But what of the tune with the haunting melody? The tune PICARDY comes from a book of French medieval folksongs, Chansons Populaires des Provinces de France, published in 1860. Composer Ralph Vaughan Williams later paired it with Moultrie’s verses in 1906. In contrast to the triumphal, major-chorded hymn, “Holy, Holy, Holy,” this minor-tuned song deepens our reverence as quieted mortals.
When we think about the song’s development, we are struck by its many layers: its primal roots in ancient temple visions of angelic worship, its Eucharistic usage in the Patristic era, its continued use in Eastern Orthodox liturgies, its incorporation into verse during the Oxford Movement, and its marriage to a contemplative French folk tune. What a weave of contributions!
We live in unprecedented times where an increase of social pressures, pandemic challenges, environmental changes, political polarizations, and relational divisions push people into isolating zones of ‘survival mode.’ The resulting anxiety and depression is manifested around us on a daily basis. “This calls for patient endurance and faithfulness on the part of the saints,” (Revelation 13:10; 14:12). Social upheavals are not unique to modern times. Isaiah faced Assyria’s imperial forces; John encountered Roman totalitarianism. The “powers of hell” still find institutional outlets. And yet it is in such times that grand visions of worship are so important, even subversive. They provide the ultimate survival tactic. They ground the faithful in Something larger than themselves. The silencing that results from such visions is not only in response to what is seen; it is also for a way of being in the midst of troubled times. “In quietness and trust is your strength” (Isaiah 30:15).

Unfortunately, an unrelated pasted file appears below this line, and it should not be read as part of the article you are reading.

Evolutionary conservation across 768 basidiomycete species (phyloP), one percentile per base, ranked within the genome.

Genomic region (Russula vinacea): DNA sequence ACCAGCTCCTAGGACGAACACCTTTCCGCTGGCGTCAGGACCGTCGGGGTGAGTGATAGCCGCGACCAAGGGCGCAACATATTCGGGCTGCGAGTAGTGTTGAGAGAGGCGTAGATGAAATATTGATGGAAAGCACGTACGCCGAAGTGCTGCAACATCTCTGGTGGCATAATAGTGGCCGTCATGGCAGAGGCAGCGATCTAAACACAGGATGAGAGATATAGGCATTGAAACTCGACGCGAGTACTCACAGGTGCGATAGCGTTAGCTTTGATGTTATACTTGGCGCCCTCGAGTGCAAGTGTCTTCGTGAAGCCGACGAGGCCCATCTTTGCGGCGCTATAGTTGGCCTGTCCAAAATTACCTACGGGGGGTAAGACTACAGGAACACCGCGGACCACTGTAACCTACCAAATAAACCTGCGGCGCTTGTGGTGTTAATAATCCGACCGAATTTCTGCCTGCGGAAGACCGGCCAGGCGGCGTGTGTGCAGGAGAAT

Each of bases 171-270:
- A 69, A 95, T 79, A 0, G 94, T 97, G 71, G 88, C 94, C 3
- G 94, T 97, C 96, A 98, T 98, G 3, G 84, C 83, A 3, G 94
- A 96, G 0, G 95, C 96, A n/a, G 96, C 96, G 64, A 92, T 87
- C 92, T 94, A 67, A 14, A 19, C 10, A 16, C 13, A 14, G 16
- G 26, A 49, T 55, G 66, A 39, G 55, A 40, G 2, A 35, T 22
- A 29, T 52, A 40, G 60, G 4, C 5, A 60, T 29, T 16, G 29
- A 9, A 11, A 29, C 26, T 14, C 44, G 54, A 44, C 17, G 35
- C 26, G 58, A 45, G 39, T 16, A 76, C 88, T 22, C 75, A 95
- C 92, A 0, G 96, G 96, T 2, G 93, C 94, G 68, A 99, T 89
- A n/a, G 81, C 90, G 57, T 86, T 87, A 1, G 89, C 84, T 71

This centered way of being amidst all the noise and chaos makes a strong case for a worship community. In our limited mortal flesh we need each other to remember good traditions; we need each other to sustain our bearings and our best commitments. Relational communion has to be part of our eucharistic communion. In brief, we need to be in good company (literally, together with bread) if we are going to make it through troubled times. As we are drawn into the awe and mystery of seraphic and cherubic worship, we sing aloud a trio of Alleluias, even in a minor key, to strengthen our hearts. Even a “broken hallelujah,” as sung by Leonard Cohen, gets God’s best attention!
- Let all mortal flesh keep silence,
And with fear and trembling stand;
Ponder nothing earthly-minded,
For with blessing in His hand,
Christ our God to earth descendeth,
Our full homage to demand.
- King of kings, yet born of Mary,
As of old on earth He stood,
Lord of lords, in human vesture,
In the body and the blood;
He will give to all the faithful
His own self for heav’nly food.
- Rank on rank the host of heaven
Spreads its vanguard on the way,
As the Light of light descendeth
From the realms of endless day,
That the pow’rs of hell may vanish
As the darkness clears away.
- At His feet the six-winged seraph,
Cherubim with sleepless eye,
Veil their faces to the presence,
As with ceaseless voice they cry:
Alleluia, Lord Most High.”
Ted Lewis is a Restorative Justice Consultant and Trainer for the Center for Restorative Justice & Peacemaking at the University of Minnesota, Duluth. Since the mid-90s he has been a practitioner and trainer in the fields of conflict resolution and restorative justice. Ted has provided workshops and facilitation services for church communities, and recently founded the Restorative Church project. He now lives in Duluth.